Two thirds of north Highland businesses ready to reopen as soon as Scottish Government gives green light
TWO thirds of tourism businesses on the North Coast 500 (NC500) route are set to reopen as soon as the go-ahead is given by the Scottish Government, according to a new report.
And the NC500 COVID-19 Business Impact Survey, which polled 185 businesses in Inverness-shire, the Black Isle, Easter Ross, Wester Ross, Sutherland and Caithness between May 14 and May 26, found operators hopeful that the easing of lockdown measures in Scotland in the coming weeks could bring a ‘staycation boom’ for the north Highlands before the end of the summer season.
The report, which comes as operators in the Highlands have issued a fresh plea to the Scottish Government for a reopening timeline fearing they may ‘miss the boat’ for bookings, showed 67% of business owners said they are ready to open for business as soon as the green light is given by the Scottish Government. A further 18% said they plan to resume trading next year.
Factors such as Scotland’s ability to attract a domestic market, positive marketing campaigns and welcoming messages from businesses and the reputation of north Highlands tourism are crucial for the rebuilding of the sector, the survey found. It also highlighted measures businesses intend to implement for staff and guest safety, including contact-free methods of check-in and payment, changing access arrangements for customers and suppliers, in-room dining and personal protective equipment (PPE) for all staff; NC500 is also planning to hold a series of webinars for local community groups and businesses in the coming weeks to address any concerns surrounding reopening the north Highlands to visitors.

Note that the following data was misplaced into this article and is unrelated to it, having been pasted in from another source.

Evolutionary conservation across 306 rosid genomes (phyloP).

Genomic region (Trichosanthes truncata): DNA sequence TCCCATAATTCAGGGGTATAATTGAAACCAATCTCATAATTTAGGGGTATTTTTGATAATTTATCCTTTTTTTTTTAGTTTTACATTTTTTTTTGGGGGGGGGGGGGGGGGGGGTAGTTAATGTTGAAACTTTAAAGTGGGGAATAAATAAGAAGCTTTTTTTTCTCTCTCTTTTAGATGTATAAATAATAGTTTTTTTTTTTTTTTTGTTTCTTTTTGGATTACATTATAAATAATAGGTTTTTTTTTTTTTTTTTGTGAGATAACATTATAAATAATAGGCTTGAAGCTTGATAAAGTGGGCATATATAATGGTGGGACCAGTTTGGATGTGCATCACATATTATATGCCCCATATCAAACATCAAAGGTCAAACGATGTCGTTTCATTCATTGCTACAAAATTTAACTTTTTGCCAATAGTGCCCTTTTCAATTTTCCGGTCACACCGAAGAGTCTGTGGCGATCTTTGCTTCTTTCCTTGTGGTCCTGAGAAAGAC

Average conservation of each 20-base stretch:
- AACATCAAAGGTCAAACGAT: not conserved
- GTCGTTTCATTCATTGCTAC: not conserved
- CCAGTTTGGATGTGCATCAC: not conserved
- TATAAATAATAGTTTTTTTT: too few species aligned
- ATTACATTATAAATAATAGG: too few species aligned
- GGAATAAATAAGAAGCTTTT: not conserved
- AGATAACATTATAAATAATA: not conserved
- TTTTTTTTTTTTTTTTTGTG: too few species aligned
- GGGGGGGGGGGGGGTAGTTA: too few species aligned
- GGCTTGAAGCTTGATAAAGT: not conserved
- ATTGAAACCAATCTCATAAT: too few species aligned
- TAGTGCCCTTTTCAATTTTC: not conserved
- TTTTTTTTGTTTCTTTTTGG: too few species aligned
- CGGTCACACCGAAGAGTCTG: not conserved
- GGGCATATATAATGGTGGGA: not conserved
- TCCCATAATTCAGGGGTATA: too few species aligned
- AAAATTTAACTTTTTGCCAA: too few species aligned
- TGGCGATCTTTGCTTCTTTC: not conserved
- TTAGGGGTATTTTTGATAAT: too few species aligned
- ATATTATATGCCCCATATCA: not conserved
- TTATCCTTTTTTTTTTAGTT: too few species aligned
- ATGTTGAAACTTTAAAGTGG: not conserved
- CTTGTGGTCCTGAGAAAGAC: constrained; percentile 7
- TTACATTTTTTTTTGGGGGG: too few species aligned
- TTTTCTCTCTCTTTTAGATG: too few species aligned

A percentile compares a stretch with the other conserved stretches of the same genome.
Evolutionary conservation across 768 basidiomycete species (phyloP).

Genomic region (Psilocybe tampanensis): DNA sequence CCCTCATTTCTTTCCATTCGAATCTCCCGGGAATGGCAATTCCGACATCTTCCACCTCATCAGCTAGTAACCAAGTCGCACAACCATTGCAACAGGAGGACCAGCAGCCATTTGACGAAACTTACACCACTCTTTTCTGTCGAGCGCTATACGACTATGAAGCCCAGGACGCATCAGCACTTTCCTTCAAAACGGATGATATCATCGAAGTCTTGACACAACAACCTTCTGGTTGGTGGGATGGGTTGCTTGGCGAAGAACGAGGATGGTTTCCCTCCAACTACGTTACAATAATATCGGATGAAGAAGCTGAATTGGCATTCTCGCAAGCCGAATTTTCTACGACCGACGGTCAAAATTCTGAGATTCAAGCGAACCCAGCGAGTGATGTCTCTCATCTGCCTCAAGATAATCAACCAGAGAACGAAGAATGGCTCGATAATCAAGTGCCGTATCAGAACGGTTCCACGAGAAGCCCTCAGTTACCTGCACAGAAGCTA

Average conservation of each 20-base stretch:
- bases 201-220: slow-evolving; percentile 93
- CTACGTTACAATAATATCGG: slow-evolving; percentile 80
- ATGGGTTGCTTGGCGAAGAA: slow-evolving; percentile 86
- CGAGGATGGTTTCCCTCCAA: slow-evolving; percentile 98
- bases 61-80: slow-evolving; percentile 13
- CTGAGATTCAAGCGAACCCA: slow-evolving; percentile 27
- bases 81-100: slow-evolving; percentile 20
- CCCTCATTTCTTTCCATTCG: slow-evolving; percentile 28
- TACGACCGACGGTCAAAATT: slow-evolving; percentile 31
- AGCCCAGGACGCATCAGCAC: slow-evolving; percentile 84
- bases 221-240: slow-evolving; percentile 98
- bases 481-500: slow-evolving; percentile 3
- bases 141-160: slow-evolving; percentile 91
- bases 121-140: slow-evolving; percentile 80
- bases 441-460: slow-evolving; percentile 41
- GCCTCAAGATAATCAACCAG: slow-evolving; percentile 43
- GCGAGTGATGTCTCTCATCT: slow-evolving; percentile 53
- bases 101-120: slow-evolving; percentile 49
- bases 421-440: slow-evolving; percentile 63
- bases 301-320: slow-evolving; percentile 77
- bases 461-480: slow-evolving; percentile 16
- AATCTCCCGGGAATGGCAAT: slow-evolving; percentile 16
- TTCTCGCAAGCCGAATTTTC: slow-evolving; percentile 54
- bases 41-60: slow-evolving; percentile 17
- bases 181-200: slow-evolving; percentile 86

Tom Campbell, chairman of NC500, said: “It’s clear from the NC500 COVID-19 Business Impact Survey results that the majority of our members want to see a cautious reopening of north Highland tourism this summer and are looking forward to welcoming back visitors from across Scotland and the rest of the UK.
“With international tourism shredded and the thoughts of many turning to post-lockdown travel, there is every likelihood more Scots than ever before may well follow the lead of tens of thousands of visitors who have already explored the 516-mile route.
“Seismic change in how Scots and other UK nations holiday as a result of COVID-19 could result in a staycation boom, helping to ensure the success of the NC500, businesses and communities along the route continue through difficult times.”
The NC500 report comes after a study by accommodation website Stay In A Pub found 41% of consumers polled would feel ‘completely comfortable’ staying in a pub overnight when restrictions are eased and 80% said they would feel ‘pretty comfortable.’
Paul Nunny, director of Stay In A Pub, said: “Support for our pubs continues with 69% of respondents saying that they would be willing to book and pay now to secure future stays if these included totally flexible cancellations, date changes and refund policies.
“With the general feeling of uncertainty around when lockdown will ease and the likelihood of an ‘ultra-last minute’ demand this consumer confidence and commitment to future stays presents an opportunity for pubs to promote now through online booking offers and listings on accommodation sites.”